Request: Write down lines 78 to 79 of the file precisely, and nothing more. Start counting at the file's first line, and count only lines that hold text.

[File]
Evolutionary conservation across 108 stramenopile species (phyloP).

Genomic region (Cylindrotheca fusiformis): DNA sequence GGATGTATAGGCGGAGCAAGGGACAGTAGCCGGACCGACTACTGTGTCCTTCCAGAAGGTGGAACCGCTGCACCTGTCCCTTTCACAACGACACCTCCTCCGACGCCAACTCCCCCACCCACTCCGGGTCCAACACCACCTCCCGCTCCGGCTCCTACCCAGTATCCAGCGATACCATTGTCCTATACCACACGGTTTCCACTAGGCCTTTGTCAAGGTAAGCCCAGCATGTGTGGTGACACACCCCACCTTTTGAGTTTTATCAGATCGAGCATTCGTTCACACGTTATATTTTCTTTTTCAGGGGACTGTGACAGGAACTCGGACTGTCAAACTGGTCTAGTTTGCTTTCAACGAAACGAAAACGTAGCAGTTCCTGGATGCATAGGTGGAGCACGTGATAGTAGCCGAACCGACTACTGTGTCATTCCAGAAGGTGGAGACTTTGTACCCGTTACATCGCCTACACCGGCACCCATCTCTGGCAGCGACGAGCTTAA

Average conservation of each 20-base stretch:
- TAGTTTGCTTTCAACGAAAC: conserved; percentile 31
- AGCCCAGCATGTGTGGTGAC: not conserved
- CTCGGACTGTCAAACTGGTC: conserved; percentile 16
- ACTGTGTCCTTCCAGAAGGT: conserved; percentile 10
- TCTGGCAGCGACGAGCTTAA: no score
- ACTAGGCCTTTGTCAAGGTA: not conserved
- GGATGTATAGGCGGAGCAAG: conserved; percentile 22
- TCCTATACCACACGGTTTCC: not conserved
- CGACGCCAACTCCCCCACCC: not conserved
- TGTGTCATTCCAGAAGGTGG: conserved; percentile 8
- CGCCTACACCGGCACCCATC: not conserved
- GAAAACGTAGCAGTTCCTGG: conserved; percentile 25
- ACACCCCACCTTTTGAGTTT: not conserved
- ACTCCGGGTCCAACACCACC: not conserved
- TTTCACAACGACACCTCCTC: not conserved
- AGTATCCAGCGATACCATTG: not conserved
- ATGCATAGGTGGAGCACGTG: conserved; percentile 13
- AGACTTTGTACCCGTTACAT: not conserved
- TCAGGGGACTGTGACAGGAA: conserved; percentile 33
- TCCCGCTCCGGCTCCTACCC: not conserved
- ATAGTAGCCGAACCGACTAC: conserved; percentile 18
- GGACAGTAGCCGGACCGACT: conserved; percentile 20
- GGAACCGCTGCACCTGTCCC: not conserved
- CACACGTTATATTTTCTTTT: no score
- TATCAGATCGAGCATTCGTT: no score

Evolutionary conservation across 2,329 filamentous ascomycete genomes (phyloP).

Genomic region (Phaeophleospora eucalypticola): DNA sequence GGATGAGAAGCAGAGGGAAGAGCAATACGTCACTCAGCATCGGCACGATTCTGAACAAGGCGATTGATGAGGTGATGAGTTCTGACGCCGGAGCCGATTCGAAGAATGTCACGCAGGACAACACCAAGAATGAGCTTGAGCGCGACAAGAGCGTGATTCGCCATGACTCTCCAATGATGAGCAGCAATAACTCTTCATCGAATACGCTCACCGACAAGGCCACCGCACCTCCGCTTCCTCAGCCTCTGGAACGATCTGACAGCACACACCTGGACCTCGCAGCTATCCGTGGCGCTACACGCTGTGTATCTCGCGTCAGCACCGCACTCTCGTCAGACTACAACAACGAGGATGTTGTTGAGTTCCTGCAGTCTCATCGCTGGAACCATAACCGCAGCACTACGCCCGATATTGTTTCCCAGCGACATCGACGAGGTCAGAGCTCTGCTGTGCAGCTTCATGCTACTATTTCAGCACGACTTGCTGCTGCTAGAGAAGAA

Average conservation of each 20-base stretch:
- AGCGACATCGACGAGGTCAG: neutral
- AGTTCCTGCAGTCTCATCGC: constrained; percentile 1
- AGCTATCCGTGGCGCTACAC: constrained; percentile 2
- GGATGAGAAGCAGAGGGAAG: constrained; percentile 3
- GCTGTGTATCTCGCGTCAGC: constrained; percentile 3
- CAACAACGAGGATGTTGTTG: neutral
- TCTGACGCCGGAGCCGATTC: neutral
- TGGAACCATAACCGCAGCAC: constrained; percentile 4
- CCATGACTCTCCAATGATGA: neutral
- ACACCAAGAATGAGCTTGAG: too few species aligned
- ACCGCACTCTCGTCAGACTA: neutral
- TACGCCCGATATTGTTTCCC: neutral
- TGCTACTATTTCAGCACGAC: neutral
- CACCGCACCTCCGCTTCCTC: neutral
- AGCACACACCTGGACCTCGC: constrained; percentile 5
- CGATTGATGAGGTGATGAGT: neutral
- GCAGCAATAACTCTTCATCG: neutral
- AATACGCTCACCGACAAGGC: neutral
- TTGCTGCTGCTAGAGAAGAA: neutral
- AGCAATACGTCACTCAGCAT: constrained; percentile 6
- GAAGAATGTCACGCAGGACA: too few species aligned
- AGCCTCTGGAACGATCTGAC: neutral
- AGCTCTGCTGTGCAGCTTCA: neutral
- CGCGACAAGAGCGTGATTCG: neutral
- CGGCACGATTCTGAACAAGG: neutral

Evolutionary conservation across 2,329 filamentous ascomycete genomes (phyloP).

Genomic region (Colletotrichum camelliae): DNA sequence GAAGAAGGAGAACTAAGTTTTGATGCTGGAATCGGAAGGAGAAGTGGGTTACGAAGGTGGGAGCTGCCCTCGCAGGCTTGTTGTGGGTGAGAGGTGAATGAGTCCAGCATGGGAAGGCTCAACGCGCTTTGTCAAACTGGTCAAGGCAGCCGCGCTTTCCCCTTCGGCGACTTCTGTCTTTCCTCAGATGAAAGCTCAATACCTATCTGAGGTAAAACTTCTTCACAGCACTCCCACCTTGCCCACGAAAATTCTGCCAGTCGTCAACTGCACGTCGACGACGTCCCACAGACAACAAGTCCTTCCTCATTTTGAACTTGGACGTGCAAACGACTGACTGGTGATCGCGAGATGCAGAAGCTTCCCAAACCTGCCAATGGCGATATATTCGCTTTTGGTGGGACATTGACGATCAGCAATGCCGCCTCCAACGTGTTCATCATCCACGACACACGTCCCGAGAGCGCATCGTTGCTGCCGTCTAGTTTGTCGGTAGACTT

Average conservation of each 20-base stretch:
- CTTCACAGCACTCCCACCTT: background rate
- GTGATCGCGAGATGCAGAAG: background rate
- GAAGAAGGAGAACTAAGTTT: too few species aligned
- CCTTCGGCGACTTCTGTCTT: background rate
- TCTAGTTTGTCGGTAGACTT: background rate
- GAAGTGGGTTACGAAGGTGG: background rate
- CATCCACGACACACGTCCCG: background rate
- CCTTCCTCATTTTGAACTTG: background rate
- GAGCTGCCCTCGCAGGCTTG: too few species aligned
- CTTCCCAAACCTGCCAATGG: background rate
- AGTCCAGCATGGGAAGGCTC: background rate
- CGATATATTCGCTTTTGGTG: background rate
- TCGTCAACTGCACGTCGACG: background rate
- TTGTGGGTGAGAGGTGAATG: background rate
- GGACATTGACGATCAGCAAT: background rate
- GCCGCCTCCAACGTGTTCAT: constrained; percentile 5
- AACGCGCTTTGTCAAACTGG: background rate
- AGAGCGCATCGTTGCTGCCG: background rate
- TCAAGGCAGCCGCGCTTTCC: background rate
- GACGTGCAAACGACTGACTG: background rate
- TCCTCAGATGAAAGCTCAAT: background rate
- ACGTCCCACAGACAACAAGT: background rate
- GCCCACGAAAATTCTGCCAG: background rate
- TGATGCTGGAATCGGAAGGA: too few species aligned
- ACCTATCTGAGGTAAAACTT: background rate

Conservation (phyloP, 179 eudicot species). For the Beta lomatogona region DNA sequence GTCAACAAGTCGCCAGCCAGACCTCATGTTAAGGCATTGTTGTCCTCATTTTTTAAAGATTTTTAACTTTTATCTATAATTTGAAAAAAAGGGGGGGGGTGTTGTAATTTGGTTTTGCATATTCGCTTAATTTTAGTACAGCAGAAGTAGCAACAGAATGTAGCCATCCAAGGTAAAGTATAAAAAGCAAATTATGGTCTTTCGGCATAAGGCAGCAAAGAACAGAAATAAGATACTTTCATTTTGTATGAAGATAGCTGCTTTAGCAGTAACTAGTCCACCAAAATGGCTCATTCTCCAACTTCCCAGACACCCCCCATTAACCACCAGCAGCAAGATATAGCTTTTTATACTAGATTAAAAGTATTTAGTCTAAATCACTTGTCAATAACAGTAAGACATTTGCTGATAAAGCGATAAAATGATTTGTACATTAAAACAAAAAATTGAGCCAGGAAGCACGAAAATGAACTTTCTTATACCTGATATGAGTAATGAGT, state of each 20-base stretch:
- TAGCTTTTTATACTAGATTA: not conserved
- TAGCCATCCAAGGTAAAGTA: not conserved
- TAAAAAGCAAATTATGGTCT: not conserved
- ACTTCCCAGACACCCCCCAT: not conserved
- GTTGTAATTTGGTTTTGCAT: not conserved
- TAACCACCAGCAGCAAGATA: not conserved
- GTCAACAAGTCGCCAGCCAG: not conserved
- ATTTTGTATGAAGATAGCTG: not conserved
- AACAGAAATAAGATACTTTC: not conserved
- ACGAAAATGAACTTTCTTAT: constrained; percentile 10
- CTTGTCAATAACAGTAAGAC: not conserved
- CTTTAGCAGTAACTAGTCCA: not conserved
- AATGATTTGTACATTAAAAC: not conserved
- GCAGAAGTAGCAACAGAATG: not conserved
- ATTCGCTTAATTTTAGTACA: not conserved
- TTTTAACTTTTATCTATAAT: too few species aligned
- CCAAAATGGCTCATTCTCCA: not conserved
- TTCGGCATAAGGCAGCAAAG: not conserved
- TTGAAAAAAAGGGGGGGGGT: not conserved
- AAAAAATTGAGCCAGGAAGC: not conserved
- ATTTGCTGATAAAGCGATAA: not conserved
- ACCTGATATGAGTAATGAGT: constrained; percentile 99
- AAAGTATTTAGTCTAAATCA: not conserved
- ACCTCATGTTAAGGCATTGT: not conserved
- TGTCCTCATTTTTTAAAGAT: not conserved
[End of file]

- TCAAGGCAGCCGCGCTTTCC: background rate
- GACGTGCAAACGACTGACTG: background rate